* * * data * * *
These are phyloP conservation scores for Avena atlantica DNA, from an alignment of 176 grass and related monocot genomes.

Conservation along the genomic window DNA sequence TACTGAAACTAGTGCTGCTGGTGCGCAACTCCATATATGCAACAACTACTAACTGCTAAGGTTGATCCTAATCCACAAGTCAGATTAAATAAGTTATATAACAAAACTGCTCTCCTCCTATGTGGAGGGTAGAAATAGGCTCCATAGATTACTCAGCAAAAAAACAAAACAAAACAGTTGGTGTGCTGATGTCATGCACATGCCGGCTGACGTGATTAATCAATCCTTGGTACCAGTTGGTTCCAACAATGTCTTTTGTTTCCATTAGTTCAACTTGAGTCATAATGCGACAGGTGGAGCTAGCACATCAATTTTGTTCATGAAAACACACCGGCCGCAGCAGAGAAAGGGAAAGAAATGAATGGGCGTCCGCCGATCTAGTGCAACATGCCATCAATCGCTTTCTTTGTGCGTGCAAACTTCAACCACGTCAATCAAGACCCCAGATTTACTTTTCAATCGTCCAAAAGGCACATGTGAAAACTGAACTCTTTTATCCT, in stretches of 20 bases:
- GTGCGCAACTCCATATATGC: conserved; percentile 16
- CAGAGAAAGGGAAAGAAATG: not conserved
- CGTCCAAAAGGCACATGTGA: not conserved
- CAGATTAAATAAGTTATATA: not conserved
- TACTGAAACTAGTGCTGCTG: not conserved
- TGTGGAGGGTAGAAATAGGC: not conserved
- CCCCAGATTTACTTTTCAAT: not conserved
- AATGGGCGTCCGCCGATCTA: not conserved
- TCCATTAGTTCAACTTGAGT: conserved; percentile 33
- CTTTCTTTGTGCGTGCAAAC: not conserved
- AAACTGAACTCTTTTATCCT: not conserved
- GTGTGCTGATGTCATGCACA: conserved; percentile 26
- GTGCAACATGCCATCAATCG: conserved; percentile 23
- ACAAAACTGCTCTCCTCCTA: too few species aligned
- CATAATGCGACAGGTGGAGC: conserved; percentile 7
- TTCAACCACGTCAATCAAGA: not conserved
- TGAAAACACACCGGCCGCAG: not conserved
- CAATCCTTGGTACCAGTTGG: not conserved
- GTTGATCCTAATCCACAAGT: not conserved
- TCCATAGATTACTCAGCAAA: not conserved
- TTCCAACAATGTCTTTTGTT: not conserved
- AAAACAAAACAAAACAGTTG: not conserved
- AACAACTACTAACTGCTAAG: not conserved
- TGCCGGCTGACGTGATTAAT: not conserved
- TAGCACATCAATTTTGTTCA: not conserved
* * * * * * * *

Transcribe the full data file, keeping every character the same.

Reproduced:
These are phyloP conservation scores for Avena atlantica DNA, from an alignment of 176 grass and related monocot genomes.

Conservation along the genomic window DNA sequence TACTGAAACTAGTGCTGCTGGTGCGCAACTCCATATATGCAACAACTACTAACTGCTAAGGTTGATCCTAATCCACAAGTCAGATTAAATAAGTTATATAACAAAACTGCTCTCCTCCTATGTGGAGGGTAGAAATAGGCTCCATAGATTACTCAGCAAAAAAACAAAACAAAACAGTTGGTGTGCTGATGTCATGCACATGCCGGCTGACGTGATTAATCAATCCTTGGTACCAGTTGGTTCCAACAATGTCTTTTGTTTCCATTAGTTCAACTTGAGTCATAATGCGACAGGTGGAGCTAGCACATCAATTTTGTTCATGAAAACACACCGGCCGCAGCAGAGAAAGGGAAAGAAATGAATGGGCGTCCGCCGATCTAGTGCAACATGCCATCAATCGCTTTCTTTGTGCGTGCAAACTTCAACCACGTCAATCAAGACCCCAGATTTACTTTTCAATCGTCCAAAAGGCACATGTGAAAACTGAACTCTTTTATCCT, in stretches of 20 bases:
- GTGCGCAACTCCATATATGC: conserved; percentile 16
- CAGAGAAAGGGAAAGAAATG: not conserved
- CGTCCAAAAGGCACATGTGA: not conserved
- CAGATTAAATAAGTTATATA: not conserved
- TACTGAAACTAGTGCTGCTG: not conserved
- TGTGGAGGGTAGAAATAGGC: not conserved
- CCCCAGATTTACTTTTCAAT: not conserved
- AATGGGCGTCCGCCGATCTA: not conserved
- TCCATTAGTTCAACTTGAGT: conserved; percentile 33
- CTTTCTTTGTGCGTGCAAAC: not conserved
- AAACTGAACTCTTTTATCCT: not conserved
- GTGTGCTGATGTCATGCACA: conserved; percentile 26
- GTGCAACATGCCATCAATCG: conserved; percentile 23
- ACAAAACTGCTCTCCTCCTA: too few species aligned
- CATAATGCGACAGGTGGAGC: conserved; percentile 7
- TTCAACCACGTCAATCAAGA: not conserved
- TGAAAACACACCGGCCGCAG: not conserved
- CAATCCTTGGTACCAGTTGG: not conserved
- GTTGATCCTAATCCACAAGT: not conserved
- TCCATAGATTACTCAGCAAA: not conserved
- TTCCAACAATGTCTTTTGTT: not conserved
- AAAACAAAACAAAACAGTTG: not conserved
- AACAACTACTAACTGCTAAG: not conserved
- TGCCGGCTGACGTGATTAAT: not conserved
- TAGCACATCAATTTTGTTCA: not conserved